Triangles are polygons with three sides called segments. We can determine if three segments could form a triangle using the concept that the sum of the lengths of the two shorter segments must be greater than the length of the longest segment.

Example 1:

Given three segments with lengths $5\;in.,\;7\;in.,\;13\;in.$ Could these three segments form a triangle?

Explanation: The shorter sides; $5$ and $7$ add up to $12,$ which is less than $13$, the length of the longest segment.

Example 2:

Given three segments with lengths $19\;in.,\;23\;in.,\;39\;in.$ Could these three segments form a triangle?

Explanation: The shorter sides; $19$ and $23$ add up to $42,$ which is more than $39$, the length of the longest segment.

Types of Triangles

Triangles are classified by their angles:

Acute triangle: The measure of all angles is less than $90^\circ.$

Right triangle: The measure of one angle is $90^\circ.$

Obtuse triangle: The measure of one angle is greater than $90^\circ.$

Equiangular triangle: The measure of all three angles is $60^\circ.$

Triangles are also classified by the lengths of their sides:

Equilateral triangle: The lengths of all three sides are the same. (These triangles are also equiangular.)

Isosceles triangle: The lengths of two sides are the same. (The base angles of these triangles are also congruent.)

Scalene triangle: The lengths of each side are different. (The measure of each angle is also different.)

Measuring Triangles

The formula for finding the area of a triangle is:

$A = \frac{1}{2}bh$ where $A$ is area, $b$ is the length of the base, and $h$ is the height of the triangle.

Example:

What is the area of a triangle with a base with length of $14$ inches, and a height of $12$ inches?

Answer: $84$ square inches

Explanation: Using the formula, $A = \frac{1}{2}bh,\;A = \frac{1}{2}(14)(12) = 84$

The sum of the interior angles of all triangles is $180^\circ .$

Example:

Find the missing angle inside a triangle if the measure of one angle is $72^\circ$ and the measure of a second angle is $59^\circ.$

Answer: $49^\circ$

Symmetry

Some triangles have symmetry, which means we can draw a line of symmetry inside the triangle. The portion of the triangle on one side of the line of symmetry can be reflected across the line and match the portion of the triangle on the other side of the line of symmetry perfectly.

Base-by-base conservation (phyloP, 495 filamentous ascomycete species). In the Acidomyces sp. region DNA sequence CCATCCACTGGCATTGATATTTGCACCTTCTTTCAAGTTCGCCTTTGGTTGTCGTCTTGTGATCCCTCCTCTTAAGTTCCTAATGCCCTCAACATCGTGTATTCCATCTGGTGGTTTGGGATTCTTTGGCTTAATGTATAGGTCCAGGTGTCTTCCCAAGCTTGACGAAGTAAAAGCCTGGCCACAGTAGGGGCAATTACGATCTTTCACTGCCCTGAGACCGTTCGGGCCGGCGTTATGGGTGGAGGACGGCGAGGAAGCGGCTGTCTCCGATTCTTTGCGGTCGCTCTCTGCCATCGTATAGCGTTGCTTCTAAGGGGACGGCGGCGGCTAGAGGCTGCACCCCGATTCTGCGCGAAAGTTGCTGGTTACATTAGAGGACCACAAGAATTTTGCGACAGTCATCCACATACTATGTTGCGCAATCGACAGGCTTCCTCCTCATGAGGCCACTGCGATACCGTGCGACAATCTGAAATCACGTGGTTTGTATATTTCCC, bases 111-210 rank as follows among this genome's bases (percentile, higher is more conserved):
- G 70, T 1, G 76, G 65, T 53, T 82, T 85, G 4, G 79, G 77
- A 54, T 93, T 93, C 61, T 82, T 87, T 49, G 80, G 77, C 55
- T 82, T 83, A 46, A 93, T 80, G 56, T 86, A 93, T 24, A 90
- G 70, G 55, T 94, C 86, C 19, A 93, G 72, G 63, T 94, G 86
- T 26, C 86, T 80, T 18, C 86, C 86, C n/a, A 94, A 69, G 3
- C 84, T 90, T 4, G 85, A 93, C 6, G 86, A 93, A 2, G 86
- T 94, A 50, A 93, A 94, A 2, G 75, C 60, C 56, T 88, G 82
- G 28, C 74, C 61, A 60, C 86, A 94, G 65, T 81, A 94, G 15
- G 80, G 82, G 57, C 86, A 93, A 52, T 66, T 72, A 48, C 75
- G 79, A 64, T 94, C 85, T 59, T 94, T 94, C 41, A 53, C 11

Equilateral triangle: There are three lines of symmetry, extending from each vertex to the midpoint of the opposite side.

Isosceles triangle: There is one line of symmetry, extending from the vertex angle that is unique to the midpoint of the side of the triangle between the congruent angles.

Other triangles do not have symmetry.

Congruency

If we say that two triangles are congruent, we are saying that the triangles have exactly the same size and shape. This means that corresponding sides in the two triangles are congruent and corresponding angles of the two triangles are congruent.

Let’s discuss the ways we can prove that two triangles are congruent:

Side-Side-Side ($SSS$)

The $SSS$ method of congruency is used when we know that corresponding sides in each triangle have the same length. For example, we can say:

$\Delta ABC \cong \Delta DEF$ if and only if $\overline {AB} \cong \overline {DE} ;\;\overline {BC} \cong \overline {EF} ;\;\overline {AC} \cong \overline {DF}$

Side-Angle-Side ($SAS$)

The $SAS$ congruency method is used when we can show that two pairs of corresponding sides in each triangle are congruent and the angle between them in one triangle is congruent to the angle between them in the second triangle. For example, we can say:

$\Delta ABC \cong \Delta DEF$ if $\overline {AB} \cong \overline {DE} ;\;\overline {BC} \cong \overline {EF} ;\;\angle ABC \cong \angle DEF$

Angle-Side-Angle ($ASA$)

The $ASA$ congruency method is used when we can show that two corresponding angles sides in each triangle are congruent and the side between them in one triangle is congruent to the side between them in the second triangle. For example, we can say:

$\Delta ABC \cong \Delta DEF$ if $\angle A \cong \angle D;\;\angle B \cong \angle E;\overline {AB} \cong \overline {DE}$

Hypotenuse-Leg ($HL$)

The $HL$ congruency method is used to prove congruence of right triangles. Since all right angles are congruent, the angle is not needed. This method originates from the Pythagorean Theorem, which given the length of the hypotenuse and one leg of the triangle, the other leg can only be a specific length.

Example 1:

Is $\Delta ABC \cong \Delta DEF?$ State the reason.

Answer: Yes, by the $SAS$ congruency method.

Example 2:

Is $\Delta ABC \cong \Delta DEF?$ State the reason.

Answer: Yes, by the $ASA$ congruency method.

Example 3:

Is $\Delta ABC \cong \Delta DEF?$ State the reason.

Answer: Yes, by the $SSS$ congruency method.